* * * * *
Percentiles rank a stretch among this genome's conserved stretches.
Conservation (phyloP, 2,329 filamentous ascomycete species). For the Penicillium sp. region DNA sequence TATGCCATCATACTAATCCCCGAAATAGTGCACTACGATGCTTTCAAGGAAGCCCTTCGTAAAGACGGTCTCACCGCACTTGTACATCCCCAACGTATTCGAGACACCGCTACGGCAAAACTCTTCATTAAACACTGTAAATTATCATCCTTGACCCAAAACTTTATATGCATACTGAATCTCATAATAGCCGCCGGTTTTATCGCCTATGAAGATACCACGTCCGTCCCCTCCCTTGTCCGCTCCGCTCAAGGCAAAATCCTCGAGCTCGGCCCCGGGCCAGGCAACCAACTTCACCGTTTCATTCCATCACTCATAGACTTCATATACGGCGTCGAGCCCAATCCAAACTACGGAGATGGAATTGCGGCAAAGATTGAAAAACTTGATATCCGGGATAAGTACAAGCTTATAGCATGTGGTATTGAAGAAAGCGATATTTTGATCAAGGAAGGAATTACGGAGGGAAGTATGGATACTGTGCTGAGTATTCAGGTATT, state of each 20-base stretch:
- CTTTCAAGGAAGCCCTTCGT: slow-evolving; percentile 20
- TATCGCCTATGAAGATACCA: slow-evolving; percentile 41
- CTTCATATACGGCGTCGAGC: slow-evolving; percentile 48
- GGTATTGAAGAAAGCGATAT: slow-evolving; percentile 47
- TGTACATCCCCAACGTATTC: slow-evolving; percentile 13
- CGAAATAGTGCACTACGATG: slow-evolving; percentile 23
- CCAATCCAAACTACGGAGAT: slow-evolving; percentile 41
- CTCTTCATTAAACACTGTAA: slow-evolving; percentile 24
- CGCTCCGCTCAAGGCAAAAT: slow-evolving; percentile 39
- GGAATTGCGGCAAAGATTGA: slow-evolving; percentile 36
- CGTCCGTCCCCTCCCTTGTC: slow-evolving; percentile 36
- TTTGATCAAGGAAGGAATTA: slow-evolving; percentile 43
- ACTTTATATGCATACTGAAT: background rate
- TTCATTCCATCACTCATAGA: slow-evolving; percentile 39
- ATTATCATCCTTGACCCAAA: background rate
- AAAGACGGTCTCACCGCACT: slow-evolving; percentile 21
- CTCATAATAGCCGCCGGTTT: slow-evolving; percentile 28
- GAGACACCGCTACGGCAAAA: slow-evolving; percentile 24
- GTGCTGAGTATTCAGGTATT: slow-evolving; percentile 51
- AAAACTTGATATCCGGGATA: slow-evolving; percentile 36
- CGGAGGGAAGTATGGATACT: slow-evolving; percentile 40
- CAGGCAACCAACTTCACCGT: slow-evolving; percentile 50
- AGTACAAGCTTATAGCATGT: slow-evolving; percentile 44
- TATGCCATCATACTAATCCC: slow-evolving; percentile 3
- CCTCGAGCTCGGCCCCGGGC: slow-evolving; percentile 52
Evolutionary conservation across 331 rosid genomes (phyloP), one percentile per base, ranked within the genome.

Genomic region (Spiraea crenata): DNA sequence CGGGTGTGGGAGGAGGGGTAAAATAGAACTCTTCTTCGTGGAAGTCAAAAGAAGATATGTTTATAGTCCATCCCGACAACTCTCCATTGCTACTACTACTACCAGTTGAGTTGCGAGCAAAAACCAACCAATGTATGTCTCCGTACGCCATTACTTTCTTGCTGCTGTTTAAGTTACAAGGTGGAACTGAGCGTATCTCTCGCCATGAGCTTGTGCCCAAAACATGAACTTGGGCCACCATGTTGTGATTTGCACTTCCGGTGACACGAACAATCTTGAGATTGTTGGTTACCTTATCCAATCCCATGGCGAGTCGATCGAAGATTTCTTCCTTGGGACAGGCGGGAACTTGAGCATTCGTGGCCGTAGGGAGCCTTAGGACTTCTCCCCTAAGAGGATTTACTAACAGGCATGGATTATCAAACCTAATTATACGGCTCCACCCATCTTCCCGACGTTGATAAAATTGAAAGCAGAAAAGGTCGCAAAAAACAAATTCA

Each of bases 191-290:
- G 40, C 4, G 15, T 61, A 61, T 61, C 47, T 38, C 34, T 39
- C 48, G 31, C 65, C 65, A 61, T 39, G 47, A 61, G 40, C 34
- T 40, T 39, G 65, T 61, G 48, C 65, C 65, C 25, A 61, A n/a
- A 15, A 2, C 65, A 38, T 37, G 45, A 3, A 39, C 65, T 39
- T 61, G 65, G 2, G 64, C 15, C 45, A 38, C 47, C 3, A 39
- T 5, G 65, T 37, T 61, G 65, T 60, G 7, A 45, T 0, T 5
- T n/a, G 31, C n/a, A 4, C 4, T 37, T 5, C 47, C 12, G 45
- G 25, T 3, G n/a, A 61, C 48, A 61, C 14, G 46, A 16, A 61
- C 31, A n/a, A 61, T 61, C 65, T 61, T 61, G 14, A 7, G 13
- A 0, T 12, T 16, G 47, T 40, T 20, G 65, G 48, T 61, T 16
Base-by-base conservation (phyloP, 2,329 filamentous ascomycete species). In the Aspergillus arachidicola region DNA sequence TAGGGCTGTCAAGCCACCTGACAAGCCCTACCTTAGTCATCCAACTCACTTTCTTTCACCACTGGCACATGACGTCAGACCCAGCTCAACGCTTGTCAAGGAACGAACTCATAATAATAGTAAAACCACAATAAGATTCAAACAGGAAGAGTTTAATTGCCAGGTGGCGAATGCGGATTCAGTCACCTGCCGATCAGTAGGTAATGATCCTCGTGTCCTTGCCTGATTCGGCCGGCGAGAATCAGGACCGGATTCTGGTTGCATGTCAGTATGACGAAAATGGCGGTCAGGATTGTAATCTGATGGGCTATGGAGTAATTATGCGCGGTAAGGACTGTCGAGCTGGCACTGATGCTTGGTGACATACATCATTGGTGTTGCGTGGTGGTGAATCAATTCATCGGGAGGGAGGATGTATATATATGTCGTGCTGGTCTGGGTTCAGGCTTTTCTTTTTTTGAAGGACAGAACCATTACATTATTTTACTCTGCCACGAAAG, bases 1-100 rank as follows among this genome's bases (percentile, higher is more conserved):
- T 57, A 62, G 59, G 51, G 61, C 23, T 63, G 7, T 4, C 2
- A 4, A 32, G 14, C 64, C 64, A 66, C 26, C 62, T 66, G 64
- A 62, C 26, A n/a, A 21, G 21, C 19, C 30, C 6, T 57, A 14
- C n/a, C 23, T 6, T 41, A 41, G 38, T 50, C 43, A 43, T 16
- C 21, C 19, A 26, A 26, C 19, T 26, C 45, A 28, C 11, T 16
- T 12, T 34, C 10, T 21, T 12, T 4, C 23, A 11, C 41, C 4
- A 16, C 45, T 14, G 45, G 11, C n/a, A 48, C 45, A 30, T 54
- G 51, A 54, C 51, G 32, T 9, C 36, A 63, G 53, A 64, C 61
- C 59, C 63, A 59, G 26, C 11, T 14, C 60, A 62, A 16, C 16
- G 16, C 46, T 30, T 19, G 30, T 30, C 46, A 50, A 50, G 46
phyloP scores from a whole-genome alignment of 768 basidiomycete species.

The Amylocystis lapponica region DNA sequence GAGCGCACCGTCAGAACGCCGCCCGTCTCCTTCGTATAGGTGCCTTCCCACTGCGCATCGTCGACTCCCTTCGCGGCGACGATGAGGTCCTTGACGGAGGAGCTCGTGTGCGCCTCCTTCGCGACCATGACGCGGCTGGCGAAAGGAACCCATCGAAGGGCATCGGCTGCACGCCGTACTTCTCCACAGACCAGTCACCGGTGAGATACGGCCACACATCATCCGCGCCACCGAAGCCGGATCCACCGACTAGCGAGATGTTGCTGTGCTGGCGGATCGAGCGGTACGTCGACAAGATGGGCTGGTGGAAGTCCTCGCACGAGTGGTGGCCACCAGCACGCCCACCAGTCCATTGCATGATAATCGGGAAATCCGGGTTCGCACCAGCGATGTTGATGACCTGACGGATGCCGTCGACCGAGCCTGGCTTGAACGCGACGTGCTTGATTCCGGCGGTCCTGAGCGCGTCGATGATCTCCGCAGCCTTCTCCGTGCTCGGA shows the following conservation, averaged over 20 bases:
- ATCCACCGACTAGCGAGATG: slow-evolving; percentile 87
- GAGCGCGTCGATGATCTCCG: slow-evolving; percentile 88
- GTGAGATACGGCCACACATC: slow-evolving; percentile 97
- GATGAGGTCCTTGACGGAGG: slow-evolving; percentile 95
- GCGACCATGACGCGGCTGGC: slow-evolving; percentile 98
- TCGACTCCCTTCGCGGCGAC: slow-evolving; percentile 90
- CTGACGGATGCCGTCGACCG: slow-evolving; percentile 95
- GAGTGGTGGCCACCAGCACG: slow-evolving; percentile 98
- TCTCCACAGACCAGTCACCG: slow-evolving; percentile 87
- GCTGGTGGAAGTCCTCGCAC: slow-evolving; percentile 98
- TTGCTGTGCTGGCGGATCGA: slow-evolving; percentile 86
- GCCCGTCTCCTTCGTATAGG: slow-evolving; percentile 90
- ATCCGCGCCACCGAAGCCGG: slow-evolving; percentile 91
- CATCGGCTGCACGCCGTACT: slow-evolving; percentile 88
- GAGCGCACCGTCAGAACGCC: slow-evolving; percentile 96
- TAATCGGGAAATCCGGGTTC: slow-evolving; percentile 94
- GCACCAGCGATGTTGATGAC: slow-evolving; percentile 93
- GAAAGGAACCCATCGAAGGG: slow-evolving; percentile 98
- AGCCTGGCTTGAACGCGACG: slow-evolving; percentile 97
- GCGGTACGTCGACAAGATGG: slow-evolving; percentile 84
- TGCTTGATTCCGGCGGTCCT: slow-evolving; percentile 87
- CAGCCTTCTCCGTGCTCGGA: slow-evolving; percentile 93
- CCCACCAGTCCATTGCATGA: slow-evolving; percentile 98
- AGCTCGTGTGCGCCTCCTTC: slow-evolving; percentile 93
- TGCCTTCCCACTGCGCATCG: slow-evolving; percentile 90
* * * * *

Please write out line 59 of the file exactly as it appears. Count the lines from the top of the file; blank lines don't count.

- TCGACTCCCTTCGCGGCGAC: slow-evolving; percentile 90